Excerpts of Remarks by President Trump in Press Conference

The White House
Office of the Press Secretary
February 28, 2019

EXCERPTS OF REMARKS BY PRESIDENT TRUMP IN PRESS CONFERENCE

JW Marriott Hotel Hanoi
Hanoi, Vietnam

2:15 P.M. ICT

THE PRESIDENT:  Well, thank you very much.  I want to begin by thanking the Prime Minister and President of Vietnam.  We’re in Hanoi.  It’s an incredible city.  What’s happened over the last 25 years has been incredible for the people of Vietnam, the job they’ve done — economic development.  Really something special.  So I want to thank all of the people of Vietnam for having treated us so well.

We have, I think, reasonably attractive news from Pakistan and India.  They’ve been going at it, and we’ve been involved in trying to have them stop.  And we have some reasonably decent news.  I think, hopefully, that’s going to be coming to an end.  It’s been going on for a long time — decades and decades.  There’s a lot of dislike, unfortunately.  So we’ve been in the middle, trying to help them both out and see if we can get some organization and some peace.  And I think, probably, that’s going to be happening.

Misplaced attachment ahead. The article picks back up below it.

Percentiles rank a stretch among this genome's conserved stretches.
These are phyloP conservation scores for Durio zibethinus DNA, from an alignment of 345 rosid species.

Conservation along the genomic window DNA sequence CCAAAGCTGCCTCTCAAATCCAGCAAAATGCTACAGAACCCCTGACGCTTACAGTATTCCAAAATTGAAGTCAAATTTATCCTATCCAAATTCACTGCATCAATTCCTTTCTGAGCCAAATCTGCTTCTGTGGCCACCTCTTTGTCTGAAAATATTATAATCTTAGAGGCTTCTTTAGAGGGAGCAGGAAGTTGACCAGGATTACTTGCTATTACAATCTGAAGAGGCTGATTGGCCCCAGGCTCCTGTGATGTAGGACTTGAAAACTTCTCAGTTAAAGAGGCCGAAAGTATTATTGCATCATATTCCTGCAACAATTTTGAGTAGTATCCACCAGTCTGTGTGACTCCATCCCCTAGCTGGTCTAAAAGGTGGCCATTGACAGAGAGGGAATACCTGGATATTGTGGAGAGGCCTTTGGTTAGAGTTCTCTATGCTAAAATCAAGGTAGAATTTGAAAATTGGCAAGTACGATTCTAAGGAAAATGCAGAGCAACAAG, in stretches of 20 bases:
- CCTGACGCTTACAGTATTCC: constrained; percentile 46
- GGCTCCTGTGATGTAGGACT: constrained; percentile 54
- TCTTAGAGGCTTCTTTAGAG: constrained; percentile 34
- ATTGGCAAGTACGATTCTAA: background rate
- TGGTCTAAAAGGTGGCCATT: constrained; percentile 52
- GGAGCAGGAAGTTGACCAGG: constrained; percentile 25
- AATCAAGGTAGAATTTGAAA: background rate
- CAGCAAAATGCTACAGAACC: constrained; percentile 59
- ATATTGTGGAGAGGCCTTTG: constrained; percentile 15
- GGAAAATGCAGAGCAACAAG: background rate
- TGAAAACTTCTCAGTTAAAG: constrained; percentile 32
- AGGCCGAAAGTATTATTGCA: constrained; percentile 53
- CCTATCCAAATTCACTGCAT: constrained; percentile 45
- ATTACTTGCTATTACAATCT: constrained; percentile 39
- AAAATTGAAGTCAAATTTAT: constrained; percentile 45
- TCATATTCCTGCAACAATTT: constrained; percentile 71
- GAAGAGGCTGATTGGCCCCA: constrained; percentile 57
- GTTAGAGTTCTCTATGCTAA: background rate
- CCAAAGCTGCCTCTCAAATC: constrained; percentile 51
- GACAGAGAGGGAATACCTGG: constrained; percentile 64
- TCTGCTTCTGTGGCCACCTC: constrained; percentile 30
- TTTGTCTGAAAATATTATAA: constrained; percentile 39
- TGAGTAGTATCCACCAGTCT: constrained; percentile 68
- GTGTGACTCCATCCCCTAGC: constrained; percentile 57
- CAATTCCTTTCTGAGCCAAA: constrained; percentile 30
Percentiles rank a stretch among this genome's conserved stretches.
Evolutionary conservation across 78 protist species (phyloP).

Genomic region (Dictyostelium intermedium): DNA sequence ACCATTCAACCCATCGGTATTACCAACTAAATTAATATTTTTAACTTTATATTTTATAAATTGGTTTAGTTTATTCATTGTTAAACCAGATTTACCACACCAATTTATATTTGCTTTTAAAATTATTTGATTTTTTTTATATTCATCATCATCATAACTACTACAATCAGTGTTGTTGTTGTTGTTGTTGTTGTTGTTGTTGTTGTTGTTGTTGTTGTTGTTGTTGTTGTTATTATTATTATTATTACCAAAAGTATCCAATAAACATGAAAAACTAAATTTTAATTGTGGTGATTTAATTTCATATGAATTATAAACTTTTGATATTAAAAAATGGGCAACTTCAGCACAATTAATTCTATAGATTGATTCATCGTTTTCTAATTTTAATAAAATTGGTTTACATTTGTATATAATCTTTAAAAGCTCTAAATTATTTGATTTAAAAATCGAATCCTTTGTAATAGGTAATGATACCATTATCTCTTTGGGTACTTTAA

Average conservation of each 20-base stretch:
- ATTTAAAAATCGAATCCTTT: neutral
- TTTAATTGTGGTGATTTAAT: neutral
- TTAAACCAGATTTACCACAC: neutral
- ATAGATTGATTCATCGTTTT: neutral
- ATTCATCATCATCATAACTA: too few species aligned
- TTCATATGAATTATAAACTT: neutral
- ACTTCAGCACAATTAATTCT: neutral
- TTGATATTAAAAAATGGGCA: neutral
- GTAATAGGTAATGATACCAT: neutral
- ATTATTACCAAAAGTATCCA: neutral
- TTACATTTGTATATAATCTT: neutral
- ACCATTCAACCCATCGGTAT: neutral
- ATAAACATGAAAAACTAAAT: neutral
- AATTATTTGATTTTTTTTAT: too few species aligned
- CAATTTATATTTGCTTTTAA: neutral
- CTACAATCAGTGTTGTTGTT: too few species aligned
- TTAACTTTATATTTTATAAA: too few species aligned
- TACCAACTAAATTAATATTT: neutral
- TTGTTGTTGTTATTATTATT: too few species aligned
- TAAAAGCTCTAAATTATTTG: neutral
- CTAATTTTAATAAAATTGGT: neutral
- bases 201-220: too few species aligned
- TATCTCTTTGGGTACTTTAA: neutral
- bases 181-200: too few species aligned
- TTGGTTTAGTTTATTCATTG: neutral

We have — Venezuela, as you know, has been very much in the news, and we’re sending supplies.  Supplies are getting through a little bit more.  It’s not easy.  It’s hard to believe somebody would say “let’s not do it.”  What difference would that make, except it’s great for its people to let it get through.  But we’re sending a lot of supplies down to Venezuela.  People are starving to death, and you would really think that the man in charge, currently, would let those supplies get through.  We are getting them into some of the cities and some of the areas that need them the most.  And it’s not an easy job.  It’s very difficult, actually.